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Visions of Cairo

200612ss_cairo_1-article
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Photo: Christopher Sturman

This is the life that Naim records in her photographs, painting on them to add or subtract elements and emphasize people or places or expressions. They show a side of Cairo that is neither wealthy and modern nor impoverished and traditional, but, rather, something in between: just people making their way in the city, lost in their own thoughts. Naim also makes collages, from folded newspapers or magazines, which she often arranges in abstract patterns reminiscent of water currents. In "Africa Remix," she had a 15-panel piece called Cairo Noises that combined photographs and collage on canvas; in a show that spanned a continent, her work was the most engaging.

Naim speaks very little English and she wears the head scarf called a hijab, two facts that roughly balance each other in terms of her appeal to foreign curators. The new emphasis in Egypt on the conceptual component of art places a premium on the ability to talk about the ideas that drive the concept, and with foreign curators and writers it helps to be able to do it in English or French. I met with a number of artists who feel part of a lost generation—primarily because they speak only Arabic and so can’t communicate directly with most curators and critics from outside. Naim shows widely—"I’m rich," she tells me, completely without affectation, when I ask how her art is selling—and somehow manages to engage the international art community on her own terms, at least as far as language is concerned. With the head scarf, it’s harder. "I totally refuse to be exhibited as a veiled Muslim woman," she says. "I am not a feminist. I am an artist from Egypt, like any other man or woman who is an artist from Africa or Europe."

In most parts of the world, "issues of representation" are the type of thing academics debate in esoteric journals, but in Egypt almost everyone has a strongly held opinion on the subject. I will often be politely stopped from taking a photograph by a passerby and given a lecture—usually a very long, detailed, and by turns insightful and paranoid lecture—on how I am taking this photograph out of context and can use it to misrepresent Egypt or Egyptians. European travelers have been taking photographs of Egypt almost from the day the camera was invented, and that long history has left many Egyptians feeling powerless to control the way their country is perceived by the world. I understand their frustration: the Egypt I read about in American newspapers or hear debated on talk shows seems almost unrelated to the country I lived in for three years. It must be a strange and difficult thing to create art in a culture that foreigners are convinced has "gone wrong," as the scholar Bernard Lewis put it in the title of his best seller about Islam. But for Egyptian artists, the need to work within the context foreigners delineate for them may just be an awkward intermediate stage in a longer process.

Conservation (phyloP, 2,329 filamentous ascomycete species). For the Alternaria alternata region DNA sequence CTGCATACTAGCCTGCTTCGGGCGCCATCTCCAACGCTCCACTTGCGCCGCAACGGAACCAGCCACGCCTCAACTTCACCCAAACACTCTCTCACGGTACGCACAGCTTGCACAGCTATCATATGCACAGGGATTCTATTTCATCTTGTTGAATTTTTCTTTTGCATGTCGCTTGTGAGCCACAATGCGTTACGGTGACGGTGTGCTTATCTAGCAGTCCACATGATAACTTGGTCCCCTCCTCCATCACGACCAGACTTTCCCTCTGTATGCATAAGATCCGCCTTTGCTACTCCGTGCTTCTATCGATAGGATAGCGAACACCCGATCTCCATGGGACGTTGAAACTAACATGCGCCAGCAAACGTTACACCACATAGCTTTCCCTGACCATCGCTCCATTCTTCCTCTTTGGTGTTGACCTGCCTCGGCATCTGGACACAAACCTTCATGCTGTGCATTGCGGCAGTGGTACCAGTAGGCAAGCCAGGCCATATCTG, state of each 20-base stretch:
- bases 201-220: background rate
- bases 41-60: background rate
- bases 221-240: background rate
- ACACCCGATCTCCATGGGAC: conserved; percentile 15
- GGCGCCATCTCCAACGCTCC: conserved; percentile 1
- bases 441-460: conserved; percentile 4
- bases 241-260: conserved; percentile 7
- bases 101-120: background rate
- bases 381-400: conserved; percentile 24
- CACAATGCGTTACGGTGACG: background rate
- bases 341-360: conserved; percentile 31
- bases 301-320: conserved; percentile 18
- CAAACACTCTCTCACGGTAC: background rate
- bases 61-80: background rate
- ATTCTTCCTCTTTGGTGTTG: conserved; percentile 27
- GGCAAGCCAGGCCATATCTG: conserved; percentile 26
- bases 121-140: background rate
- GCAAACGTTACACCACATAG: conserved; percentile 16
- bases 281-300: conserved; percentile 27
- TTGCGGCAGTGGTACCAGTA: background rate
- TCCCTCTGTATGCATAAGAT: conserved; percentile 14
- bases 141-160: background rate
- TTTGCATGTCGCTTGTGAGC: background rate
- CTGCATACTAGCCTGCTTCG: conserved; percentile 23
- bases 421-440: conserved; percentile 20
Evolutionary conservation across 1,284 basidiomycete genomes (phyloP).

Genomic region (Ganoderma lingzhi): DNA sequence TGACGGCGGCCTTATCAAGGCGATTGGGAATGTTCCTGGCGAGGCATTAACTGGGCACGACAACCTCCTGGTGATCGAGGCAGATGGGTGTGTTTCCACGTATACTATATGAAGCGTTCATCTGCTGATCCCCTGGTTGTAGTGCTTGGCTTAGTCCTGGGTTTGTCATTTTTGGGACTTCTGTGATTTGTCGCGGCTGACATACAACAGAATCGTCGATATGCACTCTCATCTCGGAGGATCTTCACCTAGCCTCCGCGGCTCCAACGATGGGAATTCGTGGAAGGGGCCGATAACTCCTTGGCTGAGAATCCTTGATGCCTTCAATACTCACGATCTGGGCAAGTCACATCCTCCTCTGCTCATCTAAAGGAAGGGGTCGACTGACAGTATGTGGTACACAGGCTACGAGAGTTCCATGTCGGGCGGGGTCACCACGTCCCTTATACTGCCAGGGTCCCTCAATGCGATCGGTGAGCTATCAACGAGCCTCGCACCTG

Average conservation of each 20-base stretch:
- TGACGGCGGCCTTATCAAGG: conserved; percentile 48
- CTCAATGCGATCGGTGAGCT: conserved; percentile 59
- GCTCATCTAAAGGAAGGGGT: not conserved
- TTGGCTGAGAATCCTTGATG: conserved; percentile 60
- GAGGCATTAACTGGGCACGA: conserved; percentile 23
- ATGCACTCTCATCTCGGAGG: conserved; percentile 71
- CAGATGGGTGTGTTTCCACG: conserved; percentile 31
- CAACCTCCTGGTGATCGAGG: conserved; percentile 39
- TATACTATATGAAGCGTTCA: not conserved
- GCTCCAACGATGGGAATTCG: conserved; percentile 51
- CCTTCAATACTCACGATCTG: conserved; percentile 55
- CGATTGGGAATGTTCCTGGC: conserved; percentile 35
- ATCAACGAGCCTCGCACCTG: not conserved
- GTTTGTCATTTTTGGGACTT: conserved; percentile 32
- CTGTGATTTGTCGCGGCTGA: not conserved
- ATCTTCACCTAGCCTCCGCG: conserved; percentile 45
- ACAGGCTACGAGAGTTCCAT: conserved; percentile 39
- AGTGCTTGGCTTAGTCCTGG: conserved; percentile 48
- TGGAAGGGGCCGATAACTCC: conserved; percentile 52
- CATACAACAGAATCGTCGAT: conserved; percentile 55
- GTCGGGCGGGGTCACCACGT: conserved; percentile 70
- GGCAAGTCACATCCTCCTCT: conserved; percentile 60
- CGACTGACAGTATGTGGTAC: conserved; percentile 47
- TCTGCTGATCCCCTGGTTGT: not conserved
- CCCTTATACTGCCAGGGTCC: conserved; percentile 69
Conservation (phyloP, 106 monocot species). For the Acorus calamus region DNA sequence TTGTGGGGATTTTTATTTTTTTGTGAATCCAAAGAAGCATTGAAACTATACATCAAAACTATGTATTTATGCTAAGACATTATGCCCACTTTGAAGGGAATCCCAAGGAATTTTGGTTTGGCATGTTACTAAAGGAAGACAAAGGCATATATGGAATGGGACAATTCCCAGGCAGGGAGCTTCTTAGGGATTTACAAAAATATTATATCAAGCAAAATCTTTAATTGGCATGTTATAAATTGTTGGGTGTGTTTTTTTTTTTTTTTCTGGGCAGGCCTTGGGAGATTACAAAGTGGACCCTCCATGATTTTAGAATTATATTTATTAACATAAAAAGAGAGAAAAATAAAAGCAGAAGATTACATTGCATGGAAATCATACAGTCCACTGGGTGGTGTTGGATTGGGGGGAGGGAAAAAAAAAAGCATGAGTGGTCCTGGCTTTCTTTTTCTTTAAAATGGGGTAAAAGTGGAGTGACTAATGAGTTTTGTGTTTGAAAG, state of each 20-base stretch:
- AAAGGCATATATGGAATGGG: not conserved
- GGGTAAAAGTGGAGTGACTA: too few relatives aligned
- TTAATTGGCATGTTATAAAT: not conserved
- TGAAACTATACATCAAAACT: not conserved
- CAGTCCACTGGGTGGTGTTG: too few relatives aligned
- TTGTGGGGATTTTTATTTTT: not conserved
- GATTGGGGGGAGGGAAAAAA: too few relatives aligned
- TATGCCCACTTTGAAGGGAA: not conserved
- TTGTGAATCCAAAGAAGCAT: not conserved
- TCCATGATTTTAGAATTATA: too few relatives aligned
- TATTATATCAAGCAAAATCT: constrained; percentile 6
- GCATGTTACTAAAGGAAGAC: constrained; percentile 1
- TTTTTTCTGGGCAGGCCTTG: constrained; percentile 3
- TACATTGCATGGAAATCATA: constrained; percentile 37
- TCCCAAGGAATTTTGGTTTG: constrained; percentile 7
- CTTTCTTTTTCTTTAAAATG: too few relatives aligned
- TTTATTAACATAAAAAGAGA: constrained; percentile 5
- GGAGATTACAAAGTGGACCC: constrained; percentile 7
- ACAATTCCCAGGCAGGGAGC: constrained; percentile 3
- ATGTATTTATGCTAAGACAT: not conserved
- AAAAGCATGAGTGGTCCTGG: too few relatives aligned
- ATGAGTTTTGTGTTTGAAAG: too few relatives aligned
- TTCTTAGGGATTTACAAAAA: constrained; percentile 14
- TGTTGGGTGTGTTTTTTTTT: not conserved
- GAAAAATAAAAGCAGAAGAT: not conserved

At least I hope it is, and what gives me hope is that I have seen this cycle play out once before. I lived in Hong Kong in the early 1990’s, before moving to Cairo, and watched as the world discovered mainland Chinese art—in particular, the pop art of the post-Tiananmen Square generation. This work, too, was first regarded as an improbable novelty; later, it came to be seen as an act of political defiance in the face of dictatorship, even when it dealt with apolitical subjects. At that time, though, the West’s interest in China itself was primarily political, so that became the lens through which many Western curators, collectors, and critics saw Chinese art. But that has now faded: Chinese artists have established themselves on the international art scene and are now judged on their work rather than on their nationality.

Egyptian artists today are probably somewhere between the novelty and political stages, which is why so many feel boxed in by expectations and misrepresented. Egypt will always be known first for its antiquity: 5,000 years of history cast an inescapably long shadow. But while the dynasty that built the pyramids has long since died out, and the medieval bazaar now has more tourists than merchants, the contemporary art scene has never been more alive. As Nasr says, "This is the peak. Someone should document this moment, now, because I don’t know what will happen after."

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